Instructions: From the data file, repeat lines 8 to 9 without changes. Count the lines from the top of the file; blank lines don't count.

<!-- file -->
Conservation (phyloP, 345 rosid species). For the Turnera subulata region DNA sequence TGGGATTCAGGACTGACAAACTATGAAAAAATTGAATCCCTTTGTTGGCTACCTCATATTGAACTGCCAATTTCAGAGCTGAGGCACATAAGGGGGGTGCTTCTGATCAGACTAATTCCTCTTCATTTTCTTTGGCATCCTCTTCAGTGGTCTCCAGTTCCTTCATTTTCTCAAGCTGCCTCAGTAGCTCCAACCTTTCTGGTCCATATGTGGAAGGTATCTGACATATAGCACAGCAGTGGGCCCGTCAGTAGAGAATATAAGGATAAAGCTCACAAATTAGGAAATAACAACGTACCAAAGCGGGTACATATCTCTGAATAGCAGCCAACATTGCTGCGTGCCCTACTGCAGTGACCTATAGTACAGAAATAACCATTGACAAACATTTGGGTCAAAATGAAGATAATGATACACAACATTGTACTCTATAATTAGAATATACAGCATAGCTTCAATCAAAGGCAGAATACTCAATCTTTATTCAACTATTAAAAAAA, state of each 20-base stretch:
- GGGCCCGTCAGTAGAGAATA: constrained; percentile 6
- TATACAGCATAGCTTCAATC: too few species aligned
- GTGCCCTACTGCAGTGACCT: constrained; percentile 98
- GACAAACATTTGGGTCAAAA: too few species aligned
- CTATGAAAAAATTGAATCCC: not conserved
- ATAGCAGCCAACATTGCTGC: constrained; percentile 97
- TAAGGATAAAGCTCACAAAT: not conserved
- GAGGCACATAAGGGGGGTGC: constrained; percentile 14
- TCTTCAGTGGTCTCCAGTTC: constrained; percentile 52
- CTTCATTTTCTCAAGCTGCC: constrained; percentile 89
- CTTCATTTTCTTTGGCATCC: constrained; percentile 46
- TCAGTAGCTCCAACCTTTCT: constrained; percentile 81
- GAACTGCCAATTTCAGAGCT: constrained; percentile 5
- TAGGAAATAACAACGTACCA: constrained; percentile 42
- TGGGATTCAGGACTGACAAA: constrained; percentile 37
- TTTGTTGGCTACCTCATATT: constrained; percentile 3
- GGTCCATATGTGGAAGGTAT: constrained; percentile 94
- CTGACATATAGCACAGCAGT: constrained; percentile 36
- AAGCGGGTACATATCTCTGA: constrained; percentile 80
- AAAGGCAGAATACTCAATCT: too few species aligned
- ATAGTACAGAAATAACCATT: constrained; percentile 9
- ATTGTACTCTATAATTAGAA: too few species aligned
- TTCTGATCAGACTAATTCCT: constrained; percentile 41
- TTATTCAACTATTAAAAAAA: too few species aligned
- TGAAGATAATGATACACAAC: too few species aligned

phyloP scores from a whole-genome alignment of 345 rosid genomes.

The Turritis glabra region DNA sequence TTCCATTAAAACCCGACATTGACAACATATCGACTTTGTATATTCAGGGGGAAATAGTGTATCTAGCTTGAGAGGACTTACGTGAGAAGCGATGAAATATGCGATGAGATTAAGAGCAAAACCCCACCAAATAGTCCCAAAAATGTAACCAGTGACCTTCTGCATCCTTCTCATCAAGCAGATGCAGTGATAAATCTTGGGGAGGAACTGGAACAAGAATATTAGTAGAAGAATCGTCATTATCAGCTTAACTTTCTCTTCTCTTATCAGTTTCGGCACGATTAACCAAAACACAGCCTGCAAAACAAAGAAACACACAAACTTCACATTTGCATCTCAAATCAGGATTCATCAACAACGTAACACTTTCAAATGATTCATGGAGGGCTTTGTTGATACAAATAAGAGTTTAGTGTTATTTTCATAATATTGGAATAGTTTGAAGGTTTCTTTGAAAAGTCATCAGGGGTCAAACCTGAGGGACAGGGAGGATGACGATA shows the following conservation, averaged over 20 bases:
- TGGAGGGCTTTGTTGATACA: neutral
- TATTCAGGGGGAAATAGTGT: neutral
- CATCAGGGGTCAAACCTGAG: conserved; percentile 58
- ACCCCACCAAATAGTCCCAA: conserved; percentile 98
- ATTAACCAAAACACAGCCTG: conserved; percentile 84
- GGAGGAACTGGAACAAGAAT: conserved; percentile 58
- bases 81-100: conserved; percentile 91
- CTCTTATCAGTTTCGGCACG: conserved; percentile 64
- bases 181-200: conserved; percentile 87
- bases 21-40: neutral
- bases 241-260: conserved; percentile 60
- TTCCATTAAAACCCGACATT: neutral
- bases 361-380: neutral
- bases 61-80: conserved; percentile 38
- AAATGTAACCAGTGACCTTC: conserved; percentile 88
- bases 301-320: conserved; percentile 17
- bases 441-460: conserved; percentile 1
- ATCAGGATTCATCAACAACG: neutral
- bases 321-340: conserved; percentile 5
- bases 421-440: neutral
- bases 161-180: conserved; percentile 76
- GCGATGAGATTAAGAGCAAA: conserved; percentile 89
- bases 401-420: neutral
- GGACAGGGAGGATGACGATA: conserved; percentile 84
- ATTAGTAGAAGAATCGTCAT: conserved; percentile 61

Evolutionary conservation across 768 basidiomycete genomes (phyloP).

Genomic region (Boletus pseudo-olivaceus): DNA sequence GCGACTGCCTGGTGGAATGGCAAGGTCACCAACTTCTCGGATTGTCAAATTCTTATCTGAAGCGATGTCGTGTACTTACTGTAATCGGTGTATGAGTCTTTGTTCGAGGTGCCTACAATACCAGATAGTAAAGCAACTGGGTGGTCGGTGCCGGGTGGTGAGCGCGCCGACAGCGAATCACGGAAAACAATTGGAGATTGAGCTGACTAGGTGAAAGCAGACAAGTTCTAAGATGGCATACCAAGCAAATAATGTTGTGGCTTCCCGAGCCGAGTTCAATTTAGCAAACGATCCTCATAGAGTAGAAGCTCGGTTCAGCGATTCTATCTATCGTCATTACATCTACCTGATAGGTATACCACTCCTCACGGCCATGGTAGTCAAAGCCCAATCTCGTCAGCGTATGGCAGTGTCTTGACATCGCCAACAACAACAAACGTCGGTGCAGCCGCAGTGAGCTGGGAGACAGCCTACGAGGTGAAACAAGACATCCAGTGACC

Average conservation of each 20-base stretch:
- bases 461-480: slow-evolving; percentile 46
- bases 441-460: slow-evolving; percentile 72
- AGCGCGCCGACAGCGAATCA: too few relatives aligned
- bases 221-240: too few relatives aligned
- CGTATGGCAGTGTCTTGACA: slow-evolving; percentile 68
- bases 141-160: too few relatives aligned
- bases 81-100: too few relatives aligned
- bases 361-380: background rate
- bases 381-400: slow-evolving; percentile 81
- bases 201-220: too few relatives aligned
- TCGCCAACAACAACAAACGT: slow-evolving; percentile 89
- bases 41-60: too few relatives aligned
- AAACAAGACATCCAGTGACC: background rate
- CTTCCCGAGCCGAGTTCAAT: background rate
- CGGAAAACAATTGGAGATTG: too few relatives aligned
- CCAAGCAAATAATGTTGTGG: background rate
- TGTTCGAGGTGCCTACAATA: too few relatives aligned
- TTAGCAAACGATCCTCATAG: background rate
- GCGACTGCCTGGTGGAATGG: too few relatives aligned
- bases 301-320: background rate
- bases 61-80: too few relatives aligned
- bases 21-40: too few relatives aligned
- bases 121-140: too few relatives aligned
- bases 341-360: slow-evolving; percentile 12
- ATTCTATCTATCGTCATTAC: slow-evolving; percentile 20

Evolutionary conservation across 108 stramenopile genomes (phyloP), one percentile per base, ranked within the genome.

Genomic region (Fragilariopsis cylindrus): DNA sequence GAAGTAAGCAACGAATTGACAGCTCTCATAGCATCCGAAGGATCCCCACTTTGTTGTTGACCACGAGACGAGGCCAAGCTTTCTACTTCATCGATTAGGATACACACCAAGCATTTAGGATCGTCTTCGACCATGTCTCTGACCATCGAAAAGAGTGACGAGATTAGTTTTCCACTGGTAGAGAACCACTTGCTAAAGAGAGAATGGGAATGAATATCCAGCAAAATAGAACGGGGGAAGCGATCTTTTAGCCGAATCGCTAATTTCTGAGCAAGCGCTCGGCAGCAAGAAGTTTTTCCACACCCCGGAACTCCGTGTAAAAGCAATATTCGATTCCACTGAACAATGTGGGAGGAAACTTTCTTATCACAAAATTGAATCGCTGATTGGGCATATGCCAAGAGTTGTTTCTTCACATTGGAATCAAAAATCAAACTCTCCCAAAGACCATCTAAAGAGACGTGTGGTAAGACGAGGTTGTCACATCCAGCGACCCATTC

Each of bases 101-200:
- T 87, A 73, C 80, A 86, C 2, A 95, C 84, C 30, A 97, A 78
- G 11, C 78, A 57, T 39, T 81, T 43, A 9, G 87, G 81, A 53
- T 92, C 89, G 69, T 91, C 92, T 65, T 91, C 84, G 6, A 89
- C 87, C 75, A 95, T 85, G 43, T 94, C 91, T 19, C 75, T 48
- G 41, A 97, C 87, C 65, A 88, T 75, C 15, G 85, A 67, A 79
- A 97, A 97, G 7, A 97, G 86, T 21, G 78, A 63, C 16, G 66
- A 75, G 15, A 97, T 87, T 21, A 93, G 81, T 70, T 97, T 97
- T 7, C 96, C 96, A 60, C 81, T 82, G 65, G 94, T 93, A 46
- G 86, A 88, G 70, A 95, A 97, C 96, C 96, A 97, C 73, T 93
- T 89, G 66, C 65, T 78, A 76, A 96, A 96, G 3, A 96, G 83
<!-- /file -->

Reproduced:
- TAAGGATAAAGCTCACAAAT: not conserved
- GAGGCACATAAGGGGGGTGC: constrained; percentile 14